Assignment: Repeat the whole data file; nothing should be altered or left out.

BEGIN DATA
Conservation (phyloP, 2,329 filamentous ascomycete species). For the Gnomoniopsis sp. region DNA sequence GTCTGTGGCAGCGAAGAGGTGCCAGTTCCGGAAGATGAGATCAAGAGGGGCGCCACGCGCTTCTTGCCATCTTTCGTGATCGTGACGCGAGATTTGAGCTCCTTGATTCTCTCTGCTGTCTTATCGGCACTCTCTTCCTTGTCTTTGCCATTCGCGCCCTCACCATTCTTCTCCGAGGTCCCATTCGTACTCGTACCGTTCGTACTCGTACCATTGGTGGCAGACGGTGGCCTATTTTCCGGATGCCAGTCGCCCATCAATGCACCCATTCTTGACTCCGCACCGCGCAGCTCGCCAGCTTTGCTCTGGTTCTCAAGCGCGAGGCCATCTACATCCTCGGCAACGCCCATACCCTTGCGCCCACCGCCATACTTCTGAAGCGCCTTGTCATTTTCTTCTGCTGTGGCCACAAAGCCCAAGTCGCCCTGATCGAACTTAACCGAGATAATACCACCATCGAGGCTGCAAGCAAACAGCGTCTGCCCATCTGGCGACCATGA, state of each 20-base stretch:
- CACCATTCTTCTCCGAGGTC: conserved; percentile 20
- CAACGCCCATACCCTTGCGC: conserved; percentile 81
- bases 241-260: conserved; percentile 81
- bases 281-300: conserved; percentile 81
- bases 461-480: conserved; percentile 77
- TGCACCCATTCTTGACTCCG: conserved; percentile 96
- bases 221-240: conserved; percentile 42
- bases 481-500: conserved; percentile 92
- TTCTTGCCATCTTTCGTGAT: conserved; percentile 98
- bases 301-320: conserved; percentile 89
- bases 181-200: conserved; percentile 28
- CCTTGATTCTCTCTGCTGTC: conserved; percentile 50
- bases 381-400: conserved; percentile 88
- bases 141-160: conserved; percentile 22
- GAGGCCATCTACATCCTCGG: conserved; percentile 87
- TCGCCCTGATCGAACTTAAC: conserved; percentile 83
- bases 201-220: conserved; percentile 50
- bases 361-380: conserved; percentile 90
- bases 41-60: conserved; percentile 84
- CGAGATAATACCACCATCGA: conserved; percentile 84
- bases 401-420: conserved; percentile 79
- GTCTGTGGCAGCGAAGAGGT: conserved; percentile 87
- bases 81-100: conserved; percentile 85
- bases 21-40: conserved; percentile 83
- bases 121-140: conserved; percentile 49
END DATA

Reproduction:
Conservation (phyloP, 2,329 filamentous ascomycete species). For the Gnomoniopsis sp. region DNA sequence GTCTGTGGCAGCGAAGAGGTGCCAGTTCCGGAAGATGAGATCAAGAGGGGCGCCACGCGCTTCTTGCCATCTTTCGTGATCGTGACGCGAGATTTGAGCTCCTTGATTCTCTCTGCTGTCTTATCGGCACTCTCTTCCTTGTCTTTGCCATTCGCGCCCTCACCATTCTTCTCCGAGGTCCCATTCGTACTCGTACCGTTCGTACTCGTACCATTGGTGGCAGACGGTGGCCTATTTTCCGGATGCCAGTCGCCCATCAATGCACCCATTCTTGACTCCGCACCGCGCAGCTCGCCAGCTTTGCTCTGGTTCTCAAGCGCGAGGCCATCTACATCCTCGGCAACGCCCATACCCTTGCGCCCACCGCCATACTTCTGAAGCGCCTTGTCATTTTCTTCTGCTGTGGCCACAAAGCCCAAGTCGCCCTGATCGAACTTAACCGAGATAATACCACCATCGAGGCTGCAAGCAAACAGCGTCTGCCCATCTGGCGACCATGA, state of each 20-base stretch:
- CACCATTCTTCTCCGAGGTC: conserved; percentile 20
- CAACGCCCATACCCTTGCGC: conserved; percentile 81
- bases 241-260: conserved; percentile 81
- bases 281-300: conserved; percentile 81
- bases 461-480: conserved; percentile 77
- TGCACCCATTCTTGACTCCG: conserved; percentile 96
- bases 221-240: conserved; percentile 42
- bases 481-500: conserved; percentile 92
- TTCTTGCCATCTTTCGTGAT: conserved; percentile 98
- bases 301-320: conserved; percentile 89
- bases 181-200: conserved; percentile 28
- CCTTGATTCTCTCTGCTGTC: conserved; percentile 50
- bases 381-400: conserved; percentile 88
- bases 141-160: conserved; percentile 22
- GAGGCCATCTACATCCTCGG: conserved; percentile 87
- TCGCCCTGATCGAACTTAAC: conserved; percentile 83
- bases 201-220: conserved; percentile 50
- bases 361-380: conserved; percentile 90
- bases 41-60: conserved; percentile 84
- CGAGATAATACCACCATCGA: conserved; percentile 84
- bases 401-420: conserved; percentile 79
- GTCTGTGGCAGCGAAGAGGT: conserved; percentile 87
- bases 81-100: conserved; percentile 85
- bases 21-40: conserved; percentile 83
- bases 121-140: conserved; percentile 49